French onion soup has always been a favorite fall food of mine. It’s warm and comforting and surprisingly satisfying and filling despite having very few ingredients. My favorite part is the bubbly melted cheese on top, and given that Nick can’t stand my very favorite part of this meal, a weekend to myself was the perfect opportunity to whip up a batch. This soup also freezes very well and makes a great make-ahead for lunches too; just add the bread or croutons and cheese when you’re ready to eat.
A lot of French onion soup recipes will use either chicken or beef stock and some vegetarian versions recommend vegetable stock. A traditional, really authentic French onion soup should instead use water. This popular and comforting dish originates from incredibly poor times in 18th century France where water and onions were some of the easiest ingredients to obtain.
To add some more depth to this recipe, I added sherry along with some thyme and bay leaves. I also used cheddar and parmesan cheeses since I had them in the house, however using a gruyere instead of the cheddar would be the more traditional route. Although this is an easy recipe, it takes a lot of time to come together, so give yourself the better part of the day to ready the soup. I cooked the onions down over a period of 5 hours and you can see their progression below:
French Onion Soup
- 2 tbsp butter
- 5 large yellow onions, sliced
- salt and pepper, to taste
- 1/3 cup sherry
- 5 cups water
- 1 tsp dried thyme
- 2-3 dried bay leaves
- Croutons or toasted crusty bread, for serving
- Grated parmesan cheese, for serving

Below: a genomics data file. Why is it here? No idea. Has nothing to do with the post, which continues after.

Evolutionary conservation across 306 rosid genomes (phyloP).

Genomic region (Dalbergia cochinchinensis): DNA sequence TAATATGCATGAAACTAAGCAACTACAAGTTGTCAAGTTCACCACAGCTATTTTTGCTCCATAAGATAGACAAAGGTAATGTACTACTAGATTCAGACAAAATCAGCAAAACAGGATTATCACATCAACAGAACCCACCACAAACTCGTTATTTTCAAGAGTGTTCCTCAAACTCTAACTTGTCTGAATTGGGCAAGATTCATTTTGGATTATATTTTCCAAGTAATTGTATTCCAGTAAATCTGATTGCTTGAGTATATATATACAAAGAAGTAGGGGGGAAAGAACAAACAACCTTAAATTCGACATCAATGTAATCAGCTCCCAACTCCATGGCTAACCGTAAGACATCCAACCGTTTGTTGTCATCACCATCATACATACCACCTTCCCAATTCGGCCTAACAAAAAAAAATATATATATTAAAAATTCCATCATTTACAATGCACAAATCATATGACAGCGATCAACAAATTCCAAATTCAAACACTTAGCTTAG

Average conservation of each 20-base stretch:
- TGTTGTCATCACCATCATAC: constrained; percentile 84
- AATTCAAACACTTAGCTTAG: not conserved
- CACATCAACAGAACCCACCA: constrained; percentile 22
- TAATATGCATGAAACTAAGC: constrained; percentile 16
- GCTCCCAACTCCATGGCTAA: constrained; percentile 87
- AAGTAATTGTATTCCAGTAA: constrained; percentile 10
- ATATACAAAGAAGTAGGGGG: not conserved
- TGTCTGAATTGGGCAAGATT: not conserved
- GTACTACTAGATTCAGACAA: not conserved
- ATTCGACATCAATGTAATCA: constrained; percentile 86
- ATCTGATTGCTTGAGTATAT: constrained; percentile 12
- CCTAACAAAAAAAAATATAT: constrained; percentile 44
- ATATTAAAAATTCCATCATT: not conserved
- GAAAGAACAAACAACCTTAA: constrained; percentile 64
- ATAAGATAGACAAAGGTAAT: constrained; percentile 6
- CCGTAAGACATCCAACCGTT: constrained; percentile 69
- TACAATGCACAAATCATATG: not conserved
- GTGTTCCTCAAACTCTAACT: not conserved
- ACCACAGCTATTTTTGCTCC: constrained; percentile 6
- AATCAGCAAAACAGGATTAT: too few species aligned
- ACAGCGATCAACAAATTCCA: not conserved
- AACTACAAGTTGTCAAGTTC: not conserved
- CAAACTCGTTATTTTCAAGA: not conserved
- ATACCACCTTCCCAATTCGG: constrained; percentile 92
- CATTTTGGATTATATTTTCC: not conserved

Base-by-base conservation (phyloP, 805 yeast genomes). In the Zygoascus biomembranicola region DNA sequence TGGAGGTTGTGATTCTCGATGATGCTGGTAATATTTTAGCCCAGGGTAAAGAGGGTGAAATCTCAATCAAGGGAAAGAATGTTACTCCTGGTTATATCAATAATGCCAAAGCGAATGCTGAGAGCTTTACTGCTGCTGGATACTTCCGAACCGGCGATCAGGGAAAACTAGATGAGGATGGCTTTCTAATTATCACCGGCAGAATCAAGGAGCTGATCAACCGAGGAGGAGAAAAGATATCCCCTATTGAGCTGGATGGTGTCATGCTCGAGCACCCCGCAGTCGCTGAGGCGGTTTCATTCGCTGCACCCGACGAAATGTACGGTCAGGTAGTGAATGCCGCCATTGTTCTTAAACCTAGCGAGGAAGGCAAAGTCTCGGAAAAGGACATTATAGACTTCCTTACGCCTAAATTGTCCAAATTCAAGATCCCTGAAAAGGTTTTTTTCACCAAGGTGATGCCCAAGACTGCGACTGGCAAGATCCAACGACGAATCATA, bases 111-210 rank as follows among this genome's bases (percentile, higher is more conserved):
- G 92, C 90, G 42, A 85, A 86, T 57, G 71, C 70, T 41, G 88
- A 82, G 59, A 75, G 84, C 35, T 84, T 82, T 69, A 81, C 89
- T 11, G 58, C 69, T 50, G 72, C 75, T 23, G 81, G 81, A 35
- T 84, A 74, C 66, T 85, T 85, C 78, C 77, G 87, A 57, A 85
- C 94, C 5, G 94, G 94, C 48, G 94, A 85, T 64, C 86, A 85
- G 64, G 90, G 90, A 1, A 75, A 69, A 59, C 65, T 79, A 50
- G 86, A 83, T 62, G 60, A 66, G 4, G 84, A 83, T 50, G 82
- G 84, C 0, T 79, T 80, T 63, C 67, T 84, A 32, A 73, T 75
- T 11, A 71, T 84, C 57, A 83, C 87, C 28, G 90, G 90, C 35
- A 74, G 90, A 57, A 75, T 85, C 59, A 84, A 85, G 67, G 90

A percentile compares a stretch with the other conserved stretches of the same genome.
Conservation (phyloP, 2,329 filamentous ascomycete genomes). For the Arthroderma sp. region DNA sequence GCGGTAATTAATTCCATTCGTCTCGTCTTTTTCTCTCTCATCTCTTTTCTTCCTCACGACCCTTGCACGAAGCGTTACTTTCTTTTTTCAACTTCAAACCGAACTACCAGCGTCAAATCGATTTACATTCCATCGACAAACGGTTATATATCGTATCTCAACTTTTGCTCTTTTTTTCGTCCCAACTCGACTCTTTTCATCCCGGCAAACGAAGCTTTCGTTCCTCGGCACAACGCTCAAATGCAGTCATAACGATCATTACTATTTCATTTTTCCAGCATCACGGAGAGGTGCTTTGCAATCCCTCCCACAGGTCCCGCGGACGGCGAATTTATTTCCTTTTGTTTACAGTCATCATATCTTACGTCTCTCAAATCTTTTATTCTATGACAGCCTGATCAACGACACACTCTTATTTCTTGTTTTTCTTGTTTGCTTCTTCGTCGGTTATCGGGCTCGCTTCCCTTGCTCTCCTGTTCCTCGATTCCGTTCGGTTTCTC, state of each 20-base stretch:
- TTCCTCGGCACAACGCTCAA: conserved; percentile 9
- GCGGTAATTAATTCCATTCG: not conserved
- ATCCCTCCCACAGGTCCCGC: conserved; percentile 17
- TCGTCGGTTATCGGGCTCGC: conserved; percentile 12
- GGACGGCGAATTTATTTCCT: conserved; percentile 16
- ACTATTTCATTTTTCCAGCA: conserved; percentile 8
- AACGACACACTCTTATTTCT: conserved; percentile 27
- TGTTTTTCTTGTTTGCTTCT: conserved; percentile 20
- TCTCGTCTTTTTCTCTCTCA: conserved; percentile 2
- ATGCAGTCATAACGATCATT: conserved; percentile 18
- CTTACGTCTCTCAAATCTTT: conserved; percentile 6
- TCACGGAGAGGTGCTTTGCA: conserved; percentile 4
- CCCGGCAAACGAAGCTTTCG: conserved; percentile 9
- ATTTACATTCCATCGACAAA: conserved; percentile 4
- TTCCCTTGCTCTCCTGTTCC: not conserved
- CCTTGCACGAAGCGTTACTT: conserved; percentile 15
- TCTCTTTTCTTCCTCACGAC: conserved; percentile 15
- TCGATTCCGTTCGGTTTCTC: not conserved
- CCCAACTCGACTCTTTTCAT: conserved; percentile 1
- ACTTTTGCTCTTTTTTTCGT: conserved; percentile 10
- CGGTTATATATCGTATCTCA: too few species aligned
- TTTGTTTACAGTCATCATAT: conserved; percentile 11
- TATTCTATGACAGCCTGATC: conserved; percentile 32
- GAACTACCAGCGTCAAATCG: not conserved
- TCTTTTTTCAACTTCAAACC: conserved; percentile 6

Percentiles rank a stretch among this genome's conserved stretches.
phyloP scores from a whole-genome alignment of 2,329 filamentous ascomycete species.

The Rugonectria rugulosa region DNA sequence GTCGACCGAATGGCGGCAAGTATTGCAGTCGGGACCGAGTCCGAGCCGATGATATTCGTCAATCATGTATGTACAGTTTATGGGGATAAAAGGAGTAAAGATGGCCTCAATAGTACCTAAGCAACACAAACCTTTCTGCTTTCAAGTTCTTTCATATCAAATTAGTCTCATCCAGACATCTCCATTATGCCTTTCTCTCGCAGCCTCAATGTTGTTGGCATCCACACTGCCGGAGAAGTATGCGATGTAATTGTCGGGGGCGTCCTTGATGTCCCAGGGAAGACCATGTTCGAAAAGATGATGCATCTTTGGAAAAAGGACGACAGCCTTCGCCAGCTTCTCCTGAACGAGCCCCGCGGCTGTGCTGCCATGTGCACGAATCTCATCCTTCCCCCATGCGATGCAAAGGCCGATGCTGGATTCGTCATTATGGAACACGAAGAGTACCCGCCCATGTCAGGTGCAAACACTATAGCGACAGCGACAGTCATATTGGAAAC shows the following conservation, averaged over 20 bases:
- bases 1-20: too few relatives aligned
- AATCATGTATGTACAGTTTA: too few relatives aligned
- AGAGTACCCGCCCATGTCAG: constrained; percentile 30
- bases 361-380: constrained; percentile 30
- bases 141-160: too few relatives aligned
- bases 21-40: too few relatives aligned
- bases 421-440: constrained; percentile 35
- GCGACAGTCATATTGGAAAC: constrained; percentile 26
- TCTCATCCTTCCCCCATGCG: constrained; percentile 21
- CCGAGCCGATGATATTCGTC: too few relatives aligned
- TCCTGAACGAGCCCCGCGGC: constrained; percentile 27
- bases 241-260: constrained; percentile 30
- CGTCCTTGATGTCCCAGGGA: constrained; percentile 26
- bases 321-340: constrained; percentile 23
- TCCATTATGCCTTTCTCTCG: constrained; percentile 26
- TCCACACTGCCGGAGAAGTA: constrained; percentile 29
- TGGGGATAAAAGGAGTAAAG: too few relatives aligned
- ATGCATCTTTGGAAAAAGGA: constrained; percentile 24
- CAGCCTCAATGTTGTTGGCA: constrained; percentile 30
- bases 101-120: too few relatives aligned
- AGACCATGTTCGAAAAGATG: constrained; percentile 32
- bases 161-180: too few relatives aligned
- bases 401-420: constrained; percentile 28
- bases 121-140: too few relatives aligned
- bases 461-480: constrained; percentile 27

- Grated gruyere, cheddar, or other cheese, for serving
Melt the butter in a large pot over medium heat; a cast iron or enamel coated cast iron pot will work the best for this recipe. When the butter is bubbly add the onions with plenty of salt and pepper. Cover the pot until the onions start to steam and are heated all the way through, this should take about 3-5 minutes.
Turn the heat down to low and caramelize the onions. This process should take anywhere from 4 to 5 hours, so be patient. Check on them every 45 minutes to an hour and stir. The onions will be ready when they turn a nice amber color and have a very soft texture; they will taste very sweet if you try them.
When the onions are ready, add the sherry, water, thyme and bay leaves. Bring everything up to a boil and reduce to a simmer. Serve the soup with the croutons and cheese on top. Ideally, serve the soup in broiler-safe serving bowls so that you can get the cheese bubbly and brown. I unfortunately do not have such bowls and simply waited for the cheese to melt with the heat from the soup, it tastes just as good but the look is not as nice.